As we once again remember the more than 22 thousand soldiers and civilians who have been killed in wars and acts of terror, we living in Israel cannot help but wonder how women such as Miki Goldwasser, the mother of Ehud (Udi) Goldwasser, can go from being in a state of sad remembering to one of joy when Yom Hazikaron (Soldiers Remembrance Day) changes in just 24 hours to the festivities of Israel Independence day, Yom Haatzmaut.
Ehud Goldwasser, together with another soldier, Eldad Regev were kidnapped on July 12, 2006 by the Hezbollah along the border with Lebanon. For two agonizing years, their exact fate had been unknown (at least to their loved ones) until their bodies were finally returned to Israel in two black boxes on July 16, 2008, virtually 2 years after their Humvee jeep had been attacked by enemy fire. Along with Udi’s wife Karnit, his mother Miki had waged a relentless campaign to have him returned to his family, only to have him come home as another fallen soldier.
Miki was recently interviewed by the Jerusalem Post reporter Ruthie Blum Liebowitz, during which time she talked about her son and what kind of person he had been during his short life of only 31 years. She recalled how he had become so much in love with life, and with his country and his wife, with whom he had planned to raise a family following their graduation from university (they were both graduate students at the Technion when the Lebanon II war broke out). She spoke about Udi’s childhood and how, from a very early age, he had decided that he could live nowhere else but in Israel.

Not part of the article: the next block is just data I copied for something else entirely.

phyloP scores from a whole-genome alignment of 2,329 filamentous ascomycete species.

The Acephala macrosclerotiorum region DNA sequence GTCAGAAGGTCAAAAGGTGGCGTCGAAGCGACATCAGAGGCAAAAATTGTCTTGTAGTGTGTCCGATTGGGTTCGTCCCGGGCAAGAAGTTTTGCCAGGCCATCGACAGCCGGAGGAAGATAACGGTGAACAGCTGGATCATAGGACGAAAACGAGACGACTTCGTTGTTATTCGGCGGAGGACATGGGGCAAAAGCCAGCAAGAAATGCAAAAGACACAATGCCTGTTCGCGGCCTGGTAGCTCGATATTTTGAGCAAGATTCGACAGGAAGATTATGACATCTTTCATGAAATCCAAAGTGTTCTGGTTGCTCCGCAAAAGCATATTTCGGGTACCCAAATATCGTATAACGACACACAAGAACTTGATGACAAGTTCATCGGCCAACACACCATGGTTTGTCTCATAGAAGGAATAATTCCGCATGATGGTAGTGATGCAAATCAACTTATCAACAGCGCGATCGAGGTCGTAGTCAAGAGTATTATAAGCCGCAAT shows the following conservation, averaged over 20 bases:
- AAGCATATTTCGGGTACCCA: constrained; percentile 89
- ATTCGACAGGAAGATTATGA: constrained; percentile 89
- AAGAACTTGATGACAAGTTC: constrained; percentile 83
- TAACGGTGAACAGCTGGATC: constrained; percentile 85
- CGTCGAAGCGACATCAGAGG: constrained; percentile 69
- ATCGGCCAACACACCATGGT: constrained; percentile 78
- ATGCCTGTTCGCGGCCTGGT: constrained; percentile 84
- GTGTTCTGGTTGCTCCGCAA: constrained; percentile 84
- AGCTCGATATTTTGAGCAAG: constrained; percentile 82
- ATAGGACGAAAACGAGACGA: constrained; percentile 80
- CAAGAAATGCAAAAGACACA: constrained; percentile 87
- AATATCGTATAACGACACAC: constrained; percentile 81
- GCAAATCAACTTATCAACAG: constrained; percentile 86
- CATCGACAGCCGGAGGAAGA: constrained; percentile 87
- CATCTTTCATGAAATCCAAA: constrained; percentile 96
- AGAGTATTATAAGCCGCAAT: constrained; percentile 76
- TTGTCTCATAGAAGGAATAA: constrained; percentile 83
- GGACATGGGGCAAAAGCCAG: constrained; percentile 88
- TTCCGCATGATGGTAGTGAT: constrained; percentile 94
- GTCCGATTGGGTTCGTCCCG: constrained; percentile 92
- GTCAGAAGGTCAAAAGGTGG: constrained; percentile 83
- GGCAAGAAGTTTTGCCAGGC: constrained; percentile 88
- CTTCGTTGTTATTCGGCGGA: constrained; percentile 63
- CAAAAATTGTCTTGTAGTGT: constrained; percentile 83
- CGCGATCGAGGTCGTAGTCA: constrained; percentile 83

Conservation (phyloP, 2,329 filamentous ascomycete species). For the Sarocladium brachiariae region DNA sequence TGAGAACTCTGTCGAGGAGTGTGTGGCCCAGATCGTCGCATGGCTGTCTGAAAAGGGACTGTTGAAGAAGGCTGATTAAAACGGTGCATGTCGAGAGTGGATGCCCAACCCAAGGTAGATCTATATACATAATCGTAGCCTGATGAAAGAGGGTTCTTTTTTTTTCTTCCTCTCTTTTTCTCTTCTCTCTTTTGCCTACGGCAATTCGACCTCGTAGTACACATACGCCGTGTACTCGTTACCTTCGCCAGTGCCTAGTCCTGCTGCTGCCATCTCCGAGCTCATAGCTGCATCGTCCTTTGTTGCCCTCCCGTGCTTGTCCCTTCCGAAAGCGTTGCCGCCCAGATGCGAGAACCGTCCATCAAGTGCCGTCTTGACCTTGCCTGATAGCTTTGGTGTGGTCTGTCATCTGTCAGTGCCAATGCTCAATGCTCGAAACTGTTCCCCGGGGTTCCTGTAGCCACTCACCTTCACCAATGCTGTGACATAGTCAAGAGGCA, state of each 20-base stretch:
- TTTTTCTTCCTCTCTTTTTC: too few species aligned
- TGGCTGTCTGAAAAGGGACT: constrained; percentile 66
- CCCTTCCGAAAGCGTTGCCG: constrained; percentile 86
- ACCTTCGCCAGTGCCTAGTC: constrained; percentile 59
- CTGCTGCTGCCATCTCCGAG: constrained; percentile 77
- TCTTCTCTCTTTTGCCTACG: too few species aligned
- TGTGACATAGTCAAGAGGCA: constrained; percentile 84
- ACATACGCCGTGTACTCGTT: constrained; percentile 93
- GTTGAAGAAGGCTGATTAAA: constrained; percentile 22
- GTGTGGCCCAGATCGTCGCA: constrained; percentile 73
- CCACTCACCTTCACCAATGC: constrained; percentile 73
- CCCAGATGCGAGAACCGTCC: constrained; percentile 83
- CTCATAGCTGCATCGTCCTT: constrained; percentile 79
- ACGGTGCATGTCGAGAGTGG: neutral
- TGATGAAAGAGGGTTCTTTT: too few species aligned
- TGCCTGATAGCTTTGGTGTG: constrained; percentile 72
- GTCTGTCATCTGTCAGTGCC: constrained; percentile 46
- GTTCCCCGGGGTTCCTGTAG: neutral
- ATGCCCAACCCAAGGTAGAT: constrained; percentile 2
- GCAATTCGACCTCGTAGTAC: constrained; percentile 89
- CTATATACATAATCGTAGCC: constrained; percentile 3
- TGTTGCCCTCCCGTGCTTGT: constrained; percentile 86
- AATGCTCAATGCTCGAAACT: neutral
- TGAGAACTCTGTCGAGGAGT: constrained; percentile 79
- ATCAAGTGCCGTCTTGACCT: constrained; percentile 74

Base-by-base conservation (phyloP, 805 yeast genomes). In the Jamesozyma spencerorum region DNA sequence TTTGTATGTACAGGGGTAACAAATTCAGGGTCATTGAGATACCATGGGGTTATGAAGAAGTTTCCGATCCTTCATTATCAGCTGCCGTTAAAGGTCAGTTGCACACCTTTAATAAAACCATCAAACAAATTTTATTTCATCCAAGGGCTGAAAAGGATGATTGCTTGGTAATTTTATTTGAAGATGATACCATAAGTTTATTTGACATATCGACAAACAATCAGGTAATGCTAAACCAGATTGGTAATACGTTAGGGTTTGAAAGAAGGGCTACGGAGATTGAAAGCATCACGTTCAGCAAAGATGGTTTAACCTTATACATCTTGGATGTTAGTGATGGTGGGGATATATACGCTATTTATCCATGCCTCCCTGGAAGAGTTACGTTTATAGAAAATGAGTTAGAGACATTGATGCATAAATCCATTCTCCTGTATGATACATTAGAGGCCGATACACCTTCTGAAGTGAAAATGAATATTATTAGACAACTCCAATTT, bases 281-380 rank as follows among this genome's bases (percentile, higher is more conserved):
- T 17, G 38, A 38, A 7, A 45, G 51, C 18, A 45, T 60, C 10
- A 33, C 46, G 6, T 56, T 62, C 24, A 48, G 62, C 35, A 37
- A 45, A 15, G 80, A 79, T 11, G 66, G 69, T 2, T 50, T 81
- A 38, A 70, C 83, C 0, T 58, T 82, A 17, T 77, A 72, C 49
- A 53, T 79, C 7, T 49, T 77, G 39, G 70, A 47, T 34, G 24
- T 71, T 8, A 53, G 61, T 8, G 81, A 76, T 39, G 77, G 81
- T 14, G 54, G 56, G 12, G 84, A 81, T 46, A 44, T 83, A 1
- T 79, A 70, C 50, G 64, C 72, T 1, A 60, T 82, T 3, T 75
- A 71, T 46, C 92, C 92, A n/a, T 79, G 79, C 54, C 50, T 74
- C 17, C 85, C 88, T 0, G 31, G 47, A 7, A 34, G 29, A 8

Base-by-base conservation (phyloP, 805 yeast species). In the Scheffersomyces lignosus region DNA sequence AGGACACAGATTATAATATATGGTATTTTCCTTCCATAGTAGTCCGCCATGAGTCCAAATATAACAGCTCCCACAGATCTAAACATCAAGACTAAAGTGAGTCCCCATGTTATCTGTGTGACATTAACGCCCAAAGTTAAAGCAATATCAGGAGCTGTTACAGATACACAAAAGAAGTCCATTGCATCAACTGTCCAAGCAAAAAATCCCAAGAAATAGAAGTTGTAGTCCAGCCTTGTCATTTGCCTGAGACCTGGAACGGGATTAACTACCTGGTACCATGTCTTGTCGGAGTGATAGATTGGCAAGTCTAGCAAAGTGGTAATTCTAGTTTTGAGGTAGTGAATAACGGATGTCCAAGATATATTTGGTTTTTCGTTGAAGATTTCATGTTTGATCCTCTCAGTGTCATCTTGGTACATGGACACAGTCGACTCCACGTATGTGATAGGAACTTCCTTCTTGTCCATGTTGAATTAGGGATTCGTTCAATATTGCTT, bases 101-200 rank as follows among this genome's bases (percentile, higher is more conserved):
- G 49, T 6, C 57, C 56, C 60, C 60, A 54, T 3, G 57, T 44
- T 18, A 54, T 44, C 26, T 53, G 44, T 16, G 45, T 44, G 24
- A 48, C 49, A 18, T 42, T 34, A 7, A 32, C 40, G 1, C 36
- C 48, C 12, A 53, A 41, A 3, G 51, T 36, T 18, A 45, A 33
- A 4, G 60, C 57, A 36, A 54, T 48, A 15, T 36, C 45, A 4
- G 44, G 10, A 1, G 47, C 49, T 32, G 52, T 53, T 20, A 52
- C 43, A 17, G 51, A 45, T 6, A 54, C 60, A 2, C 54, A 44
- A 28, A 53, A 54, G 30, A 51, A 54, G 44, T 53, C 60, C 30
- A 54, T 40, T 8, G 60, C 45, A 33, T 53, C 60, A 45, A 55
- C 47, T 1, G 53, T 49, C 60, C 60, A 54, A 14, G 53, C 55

Udi’s love of life was shown many times during his life, both at home, in school, in the army, and especially with Karnit, the love of his life, and childhood sweetheart. Although Udi had lived abroad with his parents from time to time (his father Shlomo was a merchant marine ship captain). Udi knew that he could live his life only in the country he loved. Miki recalled how her son had once told her that even though it was comfortable living in places like South Africa, he could only fulfill himself by living in Israel. He went with Karnit for more than nine years before they finally married, and were only together as husband and wife for 10 months before that fateful day in July, 2006.
Both Miki and Sholmo have been active in the recent campaign to free still captive soldier Gilad Shalit; and they have been regular visitors to the Shalit home in Moshav Mitzpeh Hilla in the Western Galilee. They understand what Noam and Aviva Shalit, Gilad’s parents, are going through. And she is even more determined to perpetuate Udi’s memory by helping other families whose sons have also fallen for the country they loved. This is just one example of the brave young men and women who dedicate themselves to their country; and to their parents â€“ ones like Miki and Shlomo Goldwasser.